58. 58. Energy Efficiency  Design-Orientation for maximum day light.  Avoiding Green wall and Green roof.  Use of neutral glass to reduce heat gain.  Usage of energy efficient white goods.  Use of Zero CFG refrigerators in refrigerators and air-condition.  Online monitoring system to monitor the energy performance.  Establishing baseline data for energy consumption. Use of eco friendly electric car for transport and traveling within the premises helping in preventing pollution.
  59. 59. Achievements The building boasts of lighting energy savings of 88 percent compared to an electrically lit building of the same size. Vegetation that was lost to the built area was replaced by gardens on 55 percent of the roof area. The building achieves a 35 percent reduction of municipally supplied potable water, in part through the use of low-flush toilets and waterless urinals. Thirty percent of users have shifted to alternative modes of transportation: carpools, bicycles, and cars that run on liquefied petroleum gas, a low-polluting alternative to conventional gasoline and diesel. 95 percent of the raw material was extracted or harvested locally. An impressive 77 percent of the building materials use recycled content. A waste management plan ensured that 96 percent of construction waste was recycled.
  60. 60. Case Study: ITC GREEN CENTRE
  61. 61.  Location:Sector 33, Gurgaon, India.  Climate:Humid, subtropical climate  a LEED PLATINUM certified building with 56 points At 170,000 sq feet, ITC Green Centre is the world’s largest 0% water discharge, noncommercial Green building, and compared to similar buildings, ITC Green Centre has a 30% smaller carbon footprint with the use of sensible technologies. One of the strongest aspects of ITC Green Centre is its design. All systems are integrated in a way so that they can function as naturally as possible.
  62. 62. DESIGN  The L-shaped plan of the building serves more than one function in more than one area of the immediate environment. The central atrium allows a column of glare-free natural light to form in the heart of the building, thereby reducing the use of artificial light  It also ensures that one part of the façade is always in the shade, preventing too much heat from entering the structure.  The cooling effect is supported moreover by the discreet bodies of water placed in front of the building  The atrium also connects the various parts of the building to each other, both horizontally and vertically,it encourages interaction between the various parts, and more, it promotes a sense of community.
  63. 63. WATER EFFICIENCY  Harvest 100% of the rain that falls on the building, and recycle 100% of all the water used in the building including waste water.  Use of waterless urinals in the building. The urinals use biological blocks containing particular bacteria that reduce odour problems and blockages in the urinals that saves 3 lakhs litres of water per annum.  Annually, storm water pits recharged ground water by around 5500 kilolitres, and sewage treatment plant recycled 6900 kilolitres of water in total, limiting costs but more importantly water use tremendously. Interlocking tiles placed across the landscape of the building to harvest rain water through the grass that grows between the tiles while ensuring 0% surface run-off.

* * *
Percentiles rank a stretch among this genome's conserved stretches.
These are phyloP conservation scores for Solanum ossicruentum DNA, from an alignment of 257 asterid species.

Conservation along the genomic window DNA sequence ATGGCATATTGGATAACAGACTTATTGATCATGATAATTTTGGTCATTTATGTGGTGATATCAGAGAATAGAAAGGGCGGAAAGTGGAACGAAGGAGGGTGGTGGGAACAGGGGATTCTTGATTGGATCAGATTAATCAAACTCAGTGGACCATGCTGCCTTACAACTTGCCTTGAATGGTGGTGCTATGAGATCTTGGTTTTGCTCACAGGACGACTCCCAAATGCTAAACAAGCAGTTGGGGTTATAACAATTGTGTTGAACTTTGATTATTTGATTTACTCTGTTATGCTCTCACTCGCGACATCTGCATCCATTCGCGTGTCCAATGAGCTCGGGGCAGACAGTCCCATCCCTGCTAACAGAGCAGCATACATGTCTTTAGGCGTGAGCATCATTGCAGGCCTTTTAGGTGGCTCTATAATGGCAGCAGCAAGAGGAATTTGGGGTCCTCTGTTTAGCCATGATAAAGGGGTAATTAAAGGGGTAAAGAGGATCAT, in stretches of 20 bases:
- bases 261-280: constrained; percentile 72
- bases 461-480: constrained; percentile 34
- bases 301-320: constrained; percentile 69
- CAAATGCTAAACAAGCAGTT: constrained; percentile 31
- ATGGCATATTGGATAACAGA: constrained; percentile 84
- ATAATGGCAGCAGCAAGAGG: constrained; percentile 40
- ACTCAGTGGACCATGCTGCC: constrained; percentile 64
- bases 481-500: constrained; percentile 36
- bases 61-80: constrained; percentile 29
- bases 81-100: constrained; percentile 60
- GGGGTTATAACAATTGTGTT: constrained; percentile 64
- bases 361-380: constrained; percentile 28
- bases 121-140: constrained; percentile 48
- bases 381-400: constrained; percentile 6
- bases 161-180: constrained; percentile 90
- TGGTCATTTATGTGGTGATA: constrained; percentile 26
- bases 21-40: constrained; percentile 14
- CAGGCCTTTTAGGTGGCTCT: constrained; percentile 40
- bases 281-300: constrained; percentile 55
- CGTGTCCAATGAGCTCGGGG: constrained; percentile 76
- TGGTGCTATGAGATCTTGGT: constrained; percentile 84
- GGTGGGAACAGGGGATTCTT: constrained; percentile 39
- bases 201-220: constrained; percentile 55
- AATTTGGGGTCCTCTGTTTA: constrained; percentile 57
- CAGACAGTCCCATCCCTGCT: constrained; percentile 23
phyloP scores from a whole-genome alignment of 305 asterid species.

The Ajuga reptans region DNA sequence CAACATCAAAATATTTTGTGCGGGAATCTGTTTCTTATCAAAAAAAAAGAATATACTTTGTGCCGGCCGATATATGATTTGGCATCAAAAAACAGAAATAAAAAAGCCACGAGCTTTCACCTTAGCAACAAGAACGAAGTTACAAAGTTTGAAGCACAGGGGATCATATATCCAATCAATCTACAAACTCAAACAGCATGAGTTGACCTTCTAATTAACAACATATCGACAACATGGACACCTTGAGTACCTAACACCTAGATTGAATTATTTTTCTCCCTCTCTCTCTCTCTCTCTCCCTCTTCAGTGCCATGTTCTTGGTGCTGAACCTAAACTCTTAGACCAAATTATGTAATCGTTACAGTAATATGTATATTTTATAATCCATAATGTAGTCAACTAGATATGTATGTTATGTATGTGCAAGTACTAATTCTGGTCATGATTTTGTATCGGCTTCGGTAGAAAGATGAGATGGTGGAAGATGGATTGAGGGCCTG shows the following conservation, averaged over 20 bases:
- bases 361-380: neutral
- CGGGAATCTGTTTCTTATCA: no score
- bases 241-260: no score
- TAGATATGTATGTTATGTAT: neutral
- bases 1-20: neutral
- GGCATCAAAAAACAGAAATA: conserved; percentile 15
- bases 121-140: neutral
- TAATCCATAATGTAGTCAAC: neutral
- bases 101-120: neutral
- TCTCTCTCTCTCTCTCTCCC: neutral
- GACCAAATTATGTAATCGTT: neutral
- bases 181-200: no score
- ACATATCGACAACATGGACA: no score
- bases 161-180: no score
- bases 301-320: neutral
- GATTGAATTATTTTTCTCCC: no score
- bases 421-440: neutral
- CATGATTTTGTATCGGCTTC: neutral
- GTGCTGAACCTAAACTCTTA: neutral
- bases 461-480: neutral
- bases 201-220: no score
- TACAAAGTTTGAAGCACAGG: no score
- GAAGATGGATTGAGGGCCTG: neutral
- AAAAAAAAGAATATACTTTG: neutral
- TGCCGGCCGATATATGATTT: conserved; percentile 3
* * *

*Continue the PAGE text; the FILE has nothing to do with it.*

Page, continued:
64. 64. ENERGY AND ATMOSPHERE  The high albedo roof coating reduces the amount of heat absorbed by reflecting over 90% of visible and infra red radiations away from the building. reduces the roof surface temperature by 30 degrees.  250mm thickness of the building’s walls, the double glazed windows and high performance glass reduce the amount of solar heat entering the building by more than 65%.  A commercial building the size of ITC Green Centre usually consumes about 620,000 kilowatts per hour per annum, whereas ITC use 130,000 kilowatts per hour per annum.  With a consumption of 11.4lakhs kilowatts per hour against an estimated 2.33 lakhs kilowatts per hour ITC saved 51% of their total budget: 81% on lighting, 40% on Heating, Ventilation and Air Conditioning (HVAC) and 40% on hot water annually.
  65. 65. MATERIALS AND RESOURCE  Over 40% of the materials used in the construction of ITC Green Centre was available within 800 kilometres of the building site, which is not only cost effective but also offers the chance of easy renewal  More than 10% of materials used to make work-stations, cabinets, conference tables, wall panels and door frames was refurbished or salvaged from other building sites.  Over 10% of our construction material, such as glass, ceramic tiles, steel and aluminium, used in the building are recycled.  There are storage bins on every floor of ITC Green Centre for recyclable materials like paper, cardboard, glass, plastic and metals, affirming commitment to ‘reduce, reuse and recycle’ and making it a point of everyday practice.
  66. 66. CONCLUSION  ITC is the world’s largest ‘Water Positive’ corporation. The amount of rainwater harvest regularly exceeds the total amount of water consumed by the company’s units.  The ‘zero discharge’ objective helps reduce fresh water intake.  It minimises energy consumption, brings down indirect CO2 emissions and eliminates effluent pollution.
  67. 67. BIBLIOGRAPHY www.igbc.in www.climatechange.thinkabout.edu www.hydro.mb.ca www.Wikipedia.com www.igbc.in
  68. 68. THANK YOU  Arjun # 6  Lala # 12  Rishan # 18  Nimisha # 24  Rajiv # 30  Sneha # 36  Twinkle # 39